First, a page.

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New hog barn to be built with help of 236-pound market hog at Jefferson Co. Fairgrounds

August 27, 2011|By RICHARD F. BELISLE | richardb@herald-mail.com
  • Samantha Cogle, 18, of Kabletown, W.Va., sold her market hog, Lucy, for $885 on Saturday at the Jefferson County Fair.
By Richard F. Belisle

LEETOWN, W.Va. — A new hog barn will be built at the Jefferson County Fairgrounds thanks in part to Lucy, a 236-pound market hog that sold for $885 Saturday at the Jefferson County Fair's livestock auction.

Ten percent of Lucy's selling price is being donated to the H. Hart Bennett Foundation by her owner, Samantha Cogle, 18, of Kabletown, W.Va.

The foundation is named for the late H. Hart Bennett, former fair board member who died in a hunting accident two years ago, Cogle said.

"Hart showed animals when he was young and was a great supporter of the fair," she said.

The foundation was set up to raise money to build the new hog barn.

Cogle, a freshman at Potomac State University in Keyser, W.Va., is majoring in agricultural education. She said she hopes to teach, first in Jefferson County, then later somewhere in the West.

Lucy was one of 143 animals auctioned off Saturday. There were 37 hogs, 13 steers, 41 goats and 52 lambs.

Bonanza, Shelby Silveous's Boer goat, was named grand champion in goat judging earlier this week.

Shelby, 10, a fifth-grader at T.A. Lowery Elementary School, said Bonanza toughens up his muscles by jumping on fences and eating Purina Show Chow morning and night.

She began exhibiting last year with a hog.

"It sold for $835," she said. "I invest the money I make for animals for next year."

According to the rules, any 4-H or Future Farmers of America member between the ages of 9 an  21 can show animals. Children younger than 9 and adults show in the open class.

Cogle showed her first animal, a heifer, when she was 3 and has been back every year showing heifers, market steers, hogs and lambs.

It doesn't bother her to see her animals sell for slaughter.

"They're raised for food and people need food to live," she said. "I just don't eat animals I raise."

Bob Tabb of Jefferson County, deputy commissioner of the West Virginia Department of Agriculture, said it might seem that exhibitors make a lot of money raising animals to sell at the fair, but most don't earn minimum wage.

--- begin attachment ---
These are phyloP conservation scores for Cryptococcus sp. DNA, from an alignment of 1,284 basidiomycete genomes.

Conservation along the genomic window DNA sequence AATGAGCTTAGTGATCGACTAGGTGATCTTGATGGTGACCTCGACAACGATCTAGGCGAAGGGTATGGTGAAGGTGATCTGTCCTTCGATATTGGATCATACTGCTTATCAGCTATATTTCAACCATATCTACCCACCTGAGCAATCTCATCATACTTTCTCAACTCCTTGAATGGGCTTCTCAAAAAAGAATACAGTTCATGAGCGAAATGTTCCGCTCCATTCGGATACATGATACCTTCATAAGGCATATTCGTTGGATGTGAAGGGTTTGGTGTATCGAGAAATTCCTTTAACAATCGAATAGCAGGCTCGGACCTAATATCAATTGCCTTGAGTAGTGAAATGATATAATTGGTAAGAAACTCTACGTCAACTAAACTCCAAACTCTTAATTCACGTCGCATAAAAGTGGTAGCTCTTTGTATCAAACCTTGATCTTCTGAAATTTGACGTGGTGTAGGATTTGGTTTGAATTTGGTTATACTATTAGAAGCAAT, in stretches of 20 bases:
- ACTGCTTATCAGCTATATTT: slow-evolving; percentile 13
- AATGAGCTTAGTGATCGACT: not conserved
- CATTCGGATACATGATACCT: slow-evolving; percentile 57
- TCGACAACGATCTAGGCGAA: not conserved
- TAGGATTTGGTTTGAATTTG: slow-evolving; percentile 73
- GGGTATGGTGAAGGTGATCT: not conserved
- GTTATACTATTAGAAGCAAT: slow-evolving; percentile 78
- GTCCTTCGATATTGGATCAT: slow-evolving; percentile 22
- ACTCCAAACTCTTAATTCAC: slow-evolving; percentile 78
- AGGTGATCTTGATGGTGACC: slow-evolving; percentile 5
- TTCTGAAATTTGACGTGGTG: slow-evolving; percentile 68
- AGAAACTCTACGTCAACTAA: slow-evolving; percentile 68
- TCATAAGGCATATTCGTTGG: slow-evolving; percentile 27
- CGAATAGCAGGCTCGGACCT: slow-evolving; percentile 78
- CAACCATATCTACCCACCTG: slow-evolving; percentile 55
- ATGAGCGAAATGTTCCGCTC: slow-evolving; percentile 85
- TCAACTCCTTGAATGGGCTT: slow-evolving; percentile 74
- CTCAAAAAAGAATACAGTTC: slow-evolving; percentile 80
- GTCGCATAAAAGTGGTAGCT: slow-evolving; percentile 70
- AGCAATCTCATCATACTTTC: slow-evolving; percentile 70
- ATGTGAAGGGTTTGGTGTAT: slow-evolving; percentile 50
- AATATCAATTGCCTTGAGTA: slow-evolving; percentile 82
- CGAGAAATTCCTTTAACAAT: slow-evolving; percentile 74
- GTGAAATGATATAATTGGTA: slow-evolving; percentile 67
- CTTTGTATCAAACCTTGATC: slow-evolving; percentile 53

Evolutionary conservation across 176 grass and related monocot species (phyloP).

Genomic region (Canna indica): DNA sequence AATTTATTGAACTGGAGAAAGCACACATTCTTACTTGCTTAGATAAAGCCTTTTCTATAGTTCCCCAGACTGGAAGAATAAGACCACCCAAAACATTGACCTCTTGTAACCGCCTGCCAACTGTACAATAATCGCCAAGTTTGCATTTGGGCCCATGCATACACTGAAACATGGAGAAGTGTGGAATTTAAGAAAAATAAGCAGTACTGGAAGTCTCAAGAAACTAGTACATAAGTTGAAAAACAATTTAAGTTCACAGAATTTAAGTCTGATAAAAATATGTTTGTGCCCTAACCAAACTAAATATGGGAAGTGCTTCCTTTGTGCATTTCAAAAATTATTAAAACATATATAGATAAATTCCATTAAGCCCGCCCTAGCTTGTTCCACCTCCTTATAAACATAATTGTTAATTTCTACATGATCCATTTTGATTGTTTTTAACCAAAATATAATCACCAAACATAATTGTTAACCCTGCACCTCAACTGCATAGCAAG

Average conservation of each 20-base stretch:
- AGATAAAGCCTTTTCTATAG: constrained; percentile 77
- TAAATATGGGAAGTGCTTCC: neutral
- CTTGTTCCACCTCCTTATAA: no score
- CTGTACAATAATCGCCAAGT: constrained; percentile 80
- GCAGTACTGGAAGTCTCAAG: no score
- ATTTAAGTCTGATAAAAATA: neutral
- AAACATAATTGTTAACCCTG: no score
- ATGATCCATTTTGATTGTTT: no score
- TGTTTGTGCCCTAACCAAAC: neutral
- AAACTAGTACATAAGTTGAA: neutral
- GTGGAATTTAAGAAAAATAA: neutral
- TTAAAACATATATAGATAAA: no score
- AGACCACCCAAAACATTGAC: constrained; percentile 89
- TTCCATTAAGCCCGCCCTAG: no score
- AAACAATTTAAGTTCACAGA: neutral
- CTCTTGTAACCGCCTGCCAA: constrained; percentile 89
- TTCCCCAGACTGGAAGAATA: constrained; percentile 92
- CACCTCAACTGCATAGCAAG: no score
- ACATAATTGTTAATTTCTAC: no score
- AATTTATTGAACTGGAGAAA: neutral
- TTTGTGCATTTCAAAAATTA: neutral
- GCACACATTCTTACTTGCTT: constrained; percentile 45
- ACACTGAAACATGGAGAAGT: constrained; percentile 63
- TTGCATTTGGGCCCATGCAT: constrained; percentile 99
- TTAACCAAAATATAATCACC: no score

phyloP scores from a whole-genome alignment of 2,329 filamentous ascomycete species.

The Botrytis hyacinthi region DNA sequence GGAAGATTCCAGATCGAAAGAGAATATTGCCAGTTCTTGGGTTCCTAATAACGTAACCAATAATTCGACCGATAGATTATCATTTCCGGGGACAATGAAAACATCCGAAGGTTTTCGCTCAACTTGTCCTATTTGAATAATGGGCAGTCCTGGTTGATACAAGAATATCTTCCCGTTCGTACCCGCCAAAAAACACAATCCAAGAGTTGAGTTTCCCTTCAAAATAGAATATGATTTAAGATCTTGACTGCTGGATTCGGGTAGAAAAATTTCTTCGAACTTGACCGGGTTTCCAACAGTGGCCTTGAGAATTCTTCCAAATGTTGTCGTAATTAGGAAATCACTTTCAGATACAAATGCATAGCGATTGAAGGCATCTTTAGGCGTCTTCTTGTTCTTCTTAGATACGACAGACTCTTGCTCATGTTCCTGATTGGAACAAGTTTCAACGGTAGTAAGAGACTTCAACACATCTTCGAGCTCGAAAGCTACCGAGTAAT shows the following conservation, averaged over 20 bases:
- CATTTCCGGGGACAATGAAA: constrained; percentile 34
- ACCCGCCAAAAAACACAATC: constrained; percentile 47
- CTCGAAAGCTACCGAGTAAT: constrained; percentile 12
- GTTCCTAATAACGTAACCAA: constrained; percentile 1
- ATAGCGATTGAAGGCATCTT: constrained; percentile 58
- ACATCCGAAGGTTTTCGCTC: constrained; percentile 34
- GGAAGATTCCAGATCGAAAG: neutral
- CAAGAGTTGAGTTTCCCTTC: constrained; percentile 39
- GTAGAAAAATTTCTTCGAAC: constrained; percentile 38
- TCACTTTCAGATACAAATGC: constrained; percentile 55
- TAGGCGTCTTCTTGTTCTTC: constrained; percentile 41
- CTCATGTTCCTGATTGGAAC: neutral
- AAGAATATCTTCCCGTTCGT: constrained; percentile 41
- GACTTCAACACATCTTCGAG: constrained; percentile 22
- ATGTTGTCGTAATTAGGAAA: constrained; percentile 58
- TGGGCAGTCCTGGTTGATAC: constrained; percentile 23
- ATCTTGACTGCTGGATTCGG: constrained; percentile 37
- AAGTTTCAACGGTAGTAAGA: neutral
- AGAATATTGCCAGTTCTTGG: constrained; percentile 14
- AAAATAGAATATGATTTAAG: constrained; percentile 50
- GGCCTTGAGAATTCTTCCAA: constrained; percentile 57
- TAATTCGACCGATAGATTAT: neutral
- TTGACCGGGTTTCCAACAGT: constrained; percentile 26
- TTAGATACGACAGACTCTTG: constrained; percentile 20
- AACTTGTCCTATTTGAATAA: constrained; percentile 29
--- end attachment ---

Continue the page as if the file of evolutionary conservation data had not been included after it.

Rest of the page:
"These animals are hand-raised and cared for every day by these kids," he said.

They have to maintain exact records on their growth progress The price of feed goes up every year and the animals require the best, most expensive feed to get them to show quality, one fair official said.

"It's not about making money," Tabb said. "It's about the experience and love of animals, learning responsibility and how to work with animals. They develop a strong camaraderie and make lifelong friendships."

Many fair auction buyers are businesses that are willing to pay prices well above what the animals would bring in a regular livestock sale.

Among Saturday's big bidders were the Bank of Charles Town, Hollywood Casino at Charles Town Races and Bucky's LTD Auto Body in Martinsburg, W.Va. The animals' owners get what they sell for on the block, but many buyers donate the animals or their proceeds at on the open livestock sale to charites, fire departments, animal welfare groups and the like.

The Bank of Charles Town bought Jenna Everhart's 270-pound hog for $3.20 a pound, or $864. Bank President Robert Baronner said the bank supports the young exhibitors at the fair every year.

This year, the bank is donating an animal to Jefferson Memorial Park for its annual ox roast fundraiser.

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